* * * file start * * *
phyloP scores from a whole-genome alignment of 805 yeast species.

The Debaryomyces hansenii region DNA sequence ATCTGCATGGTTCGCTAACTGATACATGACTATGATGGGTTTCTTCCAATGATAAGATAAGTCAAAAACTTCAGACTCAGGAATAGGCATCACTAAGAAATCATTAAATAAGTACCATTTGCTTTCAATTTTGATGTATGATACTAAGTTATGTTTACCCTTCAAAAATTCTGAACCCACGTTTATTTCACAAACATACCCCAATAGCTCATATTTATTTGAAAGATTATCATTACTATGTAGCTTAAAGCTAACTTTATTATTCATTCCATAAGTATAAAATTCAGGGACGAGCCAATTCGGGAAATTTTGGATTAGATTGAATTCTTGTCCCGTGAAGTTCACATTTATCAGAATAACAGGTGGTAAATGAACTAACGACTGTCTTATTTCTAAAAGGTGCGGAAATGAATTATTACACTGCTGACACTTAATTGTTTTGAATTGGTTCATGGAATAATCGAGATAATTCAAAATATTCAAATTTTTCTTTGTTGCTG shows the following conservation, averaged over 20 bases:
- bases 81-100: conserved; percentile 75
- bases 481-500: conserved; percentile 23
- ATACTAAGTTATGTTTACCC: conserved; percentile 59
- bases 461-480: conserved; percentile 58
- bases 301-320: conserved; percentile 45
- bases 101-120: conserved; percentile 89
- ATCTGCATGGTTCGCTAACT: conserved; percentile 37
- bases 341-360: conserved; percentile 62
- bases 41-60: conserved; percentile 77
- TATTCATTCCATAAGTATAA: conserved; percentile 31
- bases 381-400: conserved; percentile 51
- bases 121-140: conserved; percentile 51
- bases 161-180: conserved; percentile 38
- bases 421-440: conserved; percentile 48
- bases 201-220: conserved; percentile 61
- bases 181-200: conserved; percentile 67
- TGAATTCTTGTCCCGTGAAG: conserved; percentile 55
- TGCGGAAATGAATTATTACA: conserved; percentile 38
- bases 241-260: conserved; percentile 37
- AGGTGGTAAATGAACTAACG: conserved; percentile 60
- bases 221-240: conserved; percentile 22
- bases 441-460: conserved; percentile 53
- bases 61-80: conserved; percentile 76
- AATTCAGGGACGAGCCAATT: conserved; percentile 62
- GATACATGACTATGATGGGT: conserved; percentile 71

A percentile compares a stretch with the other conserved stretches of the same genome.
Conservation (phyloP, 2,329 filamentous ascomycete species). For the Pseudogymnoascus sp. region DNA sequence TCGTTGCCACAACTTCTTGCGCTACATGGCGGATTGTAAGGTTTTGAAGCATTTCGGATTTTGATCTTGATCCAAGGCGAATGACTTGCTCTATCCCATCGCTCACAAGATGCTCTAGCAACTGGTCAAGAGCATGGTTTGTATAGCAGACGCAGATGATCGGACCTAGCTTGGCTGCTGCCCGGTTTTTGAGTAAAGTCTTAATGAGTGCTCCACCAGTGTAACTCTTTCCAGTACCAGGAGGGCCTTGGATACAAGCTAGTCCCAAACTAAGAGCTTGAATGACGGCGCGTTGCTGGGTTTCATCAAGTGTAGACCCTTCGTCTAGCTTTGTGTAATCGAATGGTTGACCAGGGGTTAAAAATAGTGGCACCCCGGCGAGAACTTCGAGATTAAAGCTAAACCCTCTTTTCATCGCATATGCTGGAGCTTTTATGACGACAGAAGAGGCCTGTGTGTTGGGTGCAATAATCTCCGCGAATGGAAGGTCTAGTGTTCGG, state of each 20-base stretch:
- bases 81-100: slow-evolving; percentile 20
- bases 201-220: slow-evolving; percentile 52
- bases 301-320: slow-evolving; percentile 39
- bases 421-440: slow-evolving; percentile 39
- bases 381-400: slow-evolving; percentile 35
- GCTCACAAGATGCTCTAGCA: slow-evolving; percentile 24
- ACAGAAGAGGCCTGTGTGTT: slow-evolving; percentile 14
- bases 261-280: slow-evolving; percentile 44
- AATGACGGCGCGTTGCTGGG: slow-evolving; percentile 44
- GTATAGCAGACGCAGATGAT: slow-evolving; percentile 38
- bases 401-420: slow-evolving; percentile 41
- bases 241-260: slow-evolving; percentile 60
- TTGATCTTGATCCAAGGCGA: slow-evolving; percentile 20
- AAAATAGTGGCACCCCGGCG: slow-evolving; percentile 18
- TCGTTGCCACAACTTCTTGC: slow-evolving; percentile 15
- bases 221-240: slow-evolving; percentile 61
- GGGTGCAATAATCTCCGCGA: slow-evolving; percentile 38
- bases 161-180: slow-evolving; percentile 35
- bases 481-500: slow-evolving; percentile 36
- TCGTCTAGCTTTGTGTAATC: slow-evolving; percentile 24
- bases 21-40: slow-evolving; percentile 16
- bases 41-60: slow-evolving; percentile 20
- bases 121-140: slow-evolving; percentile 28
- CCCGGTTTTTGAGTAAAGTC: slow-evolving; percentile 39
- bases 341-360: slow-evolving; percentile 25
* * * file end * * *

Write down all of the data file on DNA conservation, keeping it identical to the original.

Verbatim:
phyloP scores from a whole-genome alignment of 805 yeast species.

The Debaryomyces hansenii region DNA sequence ATCTGCATGGTTCGCTAACTGATACATGACTATGATGGGTTTCTTCCAATGATAAGATAAGTCAAAAACTTCAGACTCAGGAATAGGCATCACTAAGAAATCATTAAATAAGTACCATTTGCTTTCAATTTTGATGTATGATACTAAGTTATGTTTACCCTTCAAAAATTCTGAACCCACGTTTATTTCACAAACATACCCCAATAGCTCATATTTATTTGAAAGATTATCATTACTATGTAGCTTAAAGCTAACTTTATTATTCATTCCATAAGTATAAAATTCAGGGACGAGCCAATTCGGGAAATTTTGGATTAGATTGAATTCTTGTCCCGTGAAGTTCACATTTATCAGAATAACAGGTGGTAAATGAACTAACGACTGTCTTATTTCTAAAAGGTGCGGAAATGAATTATTACACTGCTGACACTTAATTGTTTTGAATTGGTTCATGGAATAATCGAGATAATTCAAAATATTCAAATTTTTCTTTGTTGCTG shows the following conservation, averaged over 20 bases:
- bases 81-100: conserved; percentile 75
- bases 481-500: conserved; percentile 23
- ATACTAAGTTATGTTTACCC: conserved; percentile 59
- bases 461-480: conserved; percentile 58
- bases 301-320: conserved; percentile 45
- bases 101-120: conserved; percentile 89
- ATCTGCATGGTTCGCTAACT: conserved; percentile 37
- bases 341-360: conserved; percentile 62
- bases 41-60: conserved; percentile 77
- TATTCATTCCATAAGTATAA: conserved; percentile 31
- bases 381-400: conserved; percentile 51
- bases 121-140: conserved; percentile 51
- bases 161-180: conserved; percentile 38
- bases 421-440: conserved; percentile 48
- bases 201-220: conserved; percentile 61
- bases 181-200: conserved; percentile 67
- TGAATTCTTGTCCCGTGAAG: conserved; percentile 55
- TGCGGAAATGAATTATTACA: conserved; percentile 38
- bases 241-260: conserved; percentile 37
- AGGTGGTAAATGAACTAACG: conserved; percentile 60
- bases 221-240: conserved; percentile 22
- bases 441-460: conserved; percentile 53
- bases 61-80: conserved; percentile 76
- AATTCAGGGACGAGCCAATT: conserved; percentile 62
- GATACATGACTATGATGGGT: conserved; percentile 71

A percentile compares a stretch with the other conserved stretches of the same genome.
Conservation (phyloP, 2,329 filamentous ascomycete species). For the Pseudogymnoascus sp. region DNA sequence TCGTTGCCACAACTTCTTGCGCTACATGGCGGATTGTAAGGTTTTGAAGCATTTCGGATTTTGATCTTGATCCAAGGCGAATGACTTGCTCTATCCCATCGCTCACAAGATGCTCTAGCAACTGGTCAAGAGCATGGTTTGTATAGCAGACGCAGATGATCGGACCTAGCTTGGCTGCTGCCCGGTTTTTGAGTAAAGTCTTAATGAGTGCTCCACCAGTGTAACTCTTTCCAGTACCAGGAGGGCCTTGGATACAAGCTAGTCCCAAACTAAGAGCTTGAATGACGGCGCGTTGCTGGGTTTCATCAAGTGTAGACCCTTCGTCTAGCTTTGTGTAATCGAATGGTTGACCAGGGGTTAAAAATAGTGGCACCCCGGCGAGAACTTCGAGATTAAAGCTAAACCCTCTTTTCATCGCATATGCTGGAGCTTTTATGACGACAGAAGAGGCCTGTGTGTTGGGTGCAATAATCTCCGCGAATGGAAGGTCTAGTGTTCGG, state of each 20-base stretch:
- bases 81-100: slow-evolving; percentile 20
- bases 201-220: slow-evolving; percentile 52
- bases 301-320: slow-evolving; percentile 39
- bases 421-440: slow-evolving; percentile 39
- bases 381-400: slow-evolving; percentile 35
- GCTCACAAGATGCTCTAGCA: slow-evolving; percentile 24
- ACAGAAGAGGCCTGTGTGTT: slow-evolving; percentile 14
- bases 261-280: slow-evolving; percentile 44
- AATGACGGCGCGTTGCTGGG: slow-evolving; percentile 44
- GTATAGCAGACGCAGATGAT: slow-evolving; percentile 38
- bases 401-420: slow-evolving; percentile 41
- bases 241-260: slow-evolving; percentile 60
- TTGATCTTGATCCAAGGCGA: slow-evolving; percentile 20
- AAAATAGTGGCACCCCGGCG: slow-evolving; percentile 18
- TCGTTGCCACAACTTCTTGC: slow-evolving; percentile 15
- bases 221-240: slow-evolving; percentile 61
- GGGTGCAATAATCTCCGCGA: slow-evolving; percentile 38
- bases 161-180: slow-evolving; percentile 35
- bases 481-500: slow-evolving; percentile 36
- TCGTCTAGCTTTGTGTAATC: slow-evolving; percentile 24
- bases 21-40: slow-evolving; percentile 16
- bases 41-60: slow-evolving; percentile 20
- bases 121-140: slow-evolving; percentile 28
- CCCGGTTTTTGAGTAAAGTC: slow-evolving; percentile 39
- bases 341-360: slow-evolving; percentile 25